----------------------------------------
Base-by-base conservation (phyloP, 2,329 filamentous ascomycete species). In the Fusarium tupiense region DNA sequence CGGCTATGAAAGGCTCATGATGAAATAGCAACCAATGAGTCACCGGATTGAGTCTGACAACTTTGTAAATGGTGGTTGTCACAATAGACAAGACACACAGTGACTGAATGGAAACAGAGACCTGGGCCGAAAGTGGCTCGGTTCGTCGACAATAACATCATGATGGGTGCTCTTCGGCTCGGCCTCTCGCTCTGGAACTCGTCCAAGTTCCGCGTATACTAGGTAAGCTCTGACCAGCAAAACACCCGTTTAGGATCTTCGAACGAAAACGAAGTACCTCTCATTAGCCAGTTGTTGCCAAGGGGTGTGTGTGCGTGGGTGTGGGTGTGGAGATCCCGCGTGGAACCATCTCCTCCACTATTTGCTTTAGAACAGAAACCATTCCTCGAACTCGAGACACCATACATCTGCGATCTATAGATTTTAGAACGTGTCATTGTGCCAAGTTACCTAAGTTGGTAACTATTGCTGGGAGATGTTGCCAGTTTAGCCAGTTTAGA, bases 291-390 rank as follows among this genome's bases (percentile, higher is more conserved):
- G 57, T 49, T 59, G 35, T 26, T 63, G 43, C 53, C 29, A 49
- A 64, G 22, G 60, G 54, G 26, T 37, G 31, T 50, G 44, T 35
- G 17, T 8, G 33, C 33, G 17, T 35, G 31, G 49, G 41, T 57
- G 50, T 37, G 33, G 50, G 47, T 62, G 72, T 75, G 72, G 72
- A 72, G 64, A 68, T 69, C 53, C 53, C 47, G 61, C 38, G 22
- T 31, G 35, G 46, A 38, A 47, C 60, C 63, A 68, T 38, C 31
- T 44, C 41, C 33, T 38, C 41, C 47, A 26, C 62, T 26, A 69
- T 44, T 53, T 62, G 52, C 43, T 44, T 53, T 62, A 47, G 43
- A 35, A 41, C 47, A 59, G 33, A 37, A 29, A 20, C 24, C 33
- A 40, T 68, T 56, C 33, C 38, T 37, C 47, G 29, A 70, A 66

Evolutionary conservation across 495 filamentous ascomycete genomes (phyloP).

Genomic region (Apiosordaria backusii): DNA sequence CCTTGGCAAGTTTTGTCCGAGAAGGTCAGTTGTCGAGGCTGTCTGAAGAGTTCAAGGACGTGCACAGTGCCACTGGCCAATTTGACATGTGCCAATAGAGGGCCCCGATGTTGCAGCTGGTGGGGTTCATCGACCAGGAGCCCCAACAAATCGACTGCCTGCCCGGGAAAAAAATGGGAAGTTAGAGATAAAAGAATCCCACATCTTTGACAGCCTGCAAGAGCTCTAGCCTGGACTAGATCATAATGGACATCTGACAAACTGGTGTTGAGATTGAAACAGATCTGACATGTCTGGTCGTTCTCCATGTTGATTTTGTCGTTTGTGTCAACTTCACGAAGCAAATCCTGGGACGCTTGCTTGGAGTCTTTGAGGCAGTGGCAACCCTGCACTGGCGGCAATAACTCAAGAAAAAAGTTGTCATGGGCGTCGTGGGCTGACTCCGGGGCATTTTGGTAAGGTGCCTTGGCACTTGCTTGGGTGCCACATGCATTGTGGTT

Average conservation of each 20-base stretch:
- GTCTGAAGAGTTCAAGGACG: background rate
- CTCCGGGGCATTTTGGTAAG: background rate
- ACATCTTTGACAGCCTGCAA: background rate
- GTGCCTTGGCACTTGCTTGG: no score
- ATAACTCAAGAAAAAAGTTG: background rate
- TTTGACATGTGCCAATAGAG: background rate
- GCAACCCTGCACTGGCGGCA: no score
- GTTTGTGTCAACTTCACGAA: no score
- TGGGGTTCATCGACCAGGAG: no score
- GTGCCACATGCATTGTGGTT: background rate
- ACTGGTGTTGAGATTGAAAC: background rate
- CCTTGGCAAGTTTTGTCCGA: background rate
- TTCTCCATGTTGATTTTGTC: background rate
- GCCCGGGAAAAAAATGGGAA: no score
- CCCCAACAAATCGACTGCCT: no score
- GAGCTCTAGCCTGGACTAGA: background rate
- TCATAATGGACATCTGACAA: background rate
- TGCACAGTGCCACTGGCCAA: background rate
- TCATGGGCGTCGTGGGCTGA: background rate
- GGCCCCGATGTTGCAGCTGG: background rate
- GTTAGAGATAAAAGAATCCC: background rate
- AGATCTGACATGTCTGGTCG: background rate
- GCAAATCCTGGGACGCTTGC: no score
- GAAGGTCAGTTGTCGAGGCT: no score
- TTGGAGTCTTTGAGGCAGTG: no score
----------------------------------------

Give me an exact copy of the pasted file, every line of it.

Base-by-base conservation (phyloP, 2,329 filamentous ascomycete species). In the Fusarium tupiense region DNA sequence CGGCTATGAAAGGCTCATGATGAAATAGCAACCAATGAGTCACCGGATTGAGTCTGACAACTTTGTAAATGGTGGTTGTCACAATAGACAAGACACACAGTGACTGAATGGAAACAGAGACCTGGGCCGAAAGTGGCTCGGTTCGTCGACAATAACATCATGATGGGTGCTCTTCGGCTCGGCCTCTCGCTCTGGAACTCGTCCAAGTTCCGCGTATACTAGGTAAGCTCTGACCAGCAAAACACCCGTTTAGGATCTTCGAACGAAAACGAAGTACCTCTCATTAGCCAGTTGTTGCCAAGGGGTGTGTGTGCGTGGGTGTGGGTGTGGAGATCCCGCGTGGAACCATCTCCTCCACTATTTGCTTTAGAACAGAAACCATTCCTCGAACTCGAGACACCATACATCTGCGATCTATAGATTTTAGAACGTGTCATTGTGCCAAGTTACCTAAGTTGGTAACTATTGCTGGGAGATGTTGCCAGTTTAGCCAGTTTAGA, bases 291-390 rank as follows among this genome's bases (percentile, higher is more conserved):
- G 57, T 49, T 59, G 35, T 26, T 63, G 43, C 53, C 29, A 49
- A 64, G 22, G 60, G 54, G 26, T 37, G 31, T 50, G 44, T 35
- G 17, T 8, G 33, C 33, G 17, T 35, G 31, G 49, G 41, T 57
- G 50, T 37, G 33, G 50, G 47, T 62, G 72, T 75, G 72, G 72
- A 72, G 64, A 68, T 69, C 53, C 53, C 47, G 61, C 38, G 22
- T 31, G 35, G 46, A 38, A 47, C 60, C 63, A 68, T 38, C 31
- T 44, C 41, C 33, T 38, C 41, C 47, A 26, C 62, T 26, A 69
- T 44, T 53, T 62, G 52, C 43, T 44, T 53, T 62, A 47, G 43
- A 35, A 41, C 47, A 59, G 33, A 37, A 29, A 20, C 24, C 33
- A 40, T 68, T 56, C 33, C 38, T 37, C 47, G 29, A 70, A 66

Evolutionary conservation across 495 filamentous ascomycete genomes (phyloP).

Genomic region (Apiosordaria backusii): DNA sequence CCTTGGCAAGTTTTGTCCGAGAAGGTCAGTTGTCGAGGCTGTCTGAAGAGTTCAAGGACGTGCACAGTGCCACTGGCCAATTTGACATGTGCCAATAGAGGGCCCCGATGTTGCAGCTGGTGGGGTTCATCGACCAGGAGCCCCAACAAATCGACTGCCTGCCCGGGAAAAAAATGGGAAGTTAGAGATAAAAGAATCCCACATCTTTGACAGCCTGCAAGAGCTCTAGCCTGGACTAGATCATAATGGACATCTGACAAACTGGTGTTGAGATTGAAACAGATCTGACATGTCTGGTCGTTCTCCATGTTGATTTTGTCGTTTGTGTCAACTTCACGAAGCAAATCCTGGGACGCTTGCTTGGAGTCTTTGAGGCAGTGGCAACCCTGCACTGGCGGCAATAACTCAAGAAAAAAGTTGTCATGGGCGTCGTGGGCTGACTCCGGGGCATTTTGGTAAGGTGCCTTGGCACTTGCTTGGGTGCCACATGCATTGTGGTT

Average conservation of each 20-base stretch:
- GTCTGAAGAGTTCAAGGACG: background rate
- CTCCGGGGCATTTTGGTAAG: background rate
- ACATCTTTGACAGCCTGCAA: background rate
- GTGCCTTGGCACTTGCTTGG: no score
- ATAACTCAAGAAAAAAGTTG: background rate
- TTTGACATGTGCCAATAGAG: background rate
- GCAACCCTGCACTGGCGGCA: no score
- GTTTGTGTCAACTTCACGAA: no score
- TGGGGTTCATCGACCAGGAG: no score
- GTGCCACATGCATTGTGGTT: background rate
- ACTGGTGTTGAGATTGAAAC: background rate
- CCTTGGCAAGTTTTGTCCGA: background rate
- TTCTCCATGTTGATTTTGTC: background rate
- GCCCGGGAAAAAAATGGGAA: no score
- CCCCAACAAATCGACTGCCT: no score
- GAGCTCTAGCCTGGACTAGA: background rate
- TCATAATGGACATCTGACAA: background rate
- TGCACAGTGCCACTGGCCAA: background rate
- TCATGGGCGTCGTGGGCTGA: background rate
- GGCCCCGATGTTGCAGCTGG: background rate
- GTTAGAGATAAAAGAATCCC: background rate
- AGATCTGACATGTCTGGTCG: background rate
- GCAAATCCTGGGACGCTTGC: no score
- GAAGGTCAGTTGTCGAGGCT: no score
- TTGGAGTCTTTGAGGCAGTG: no score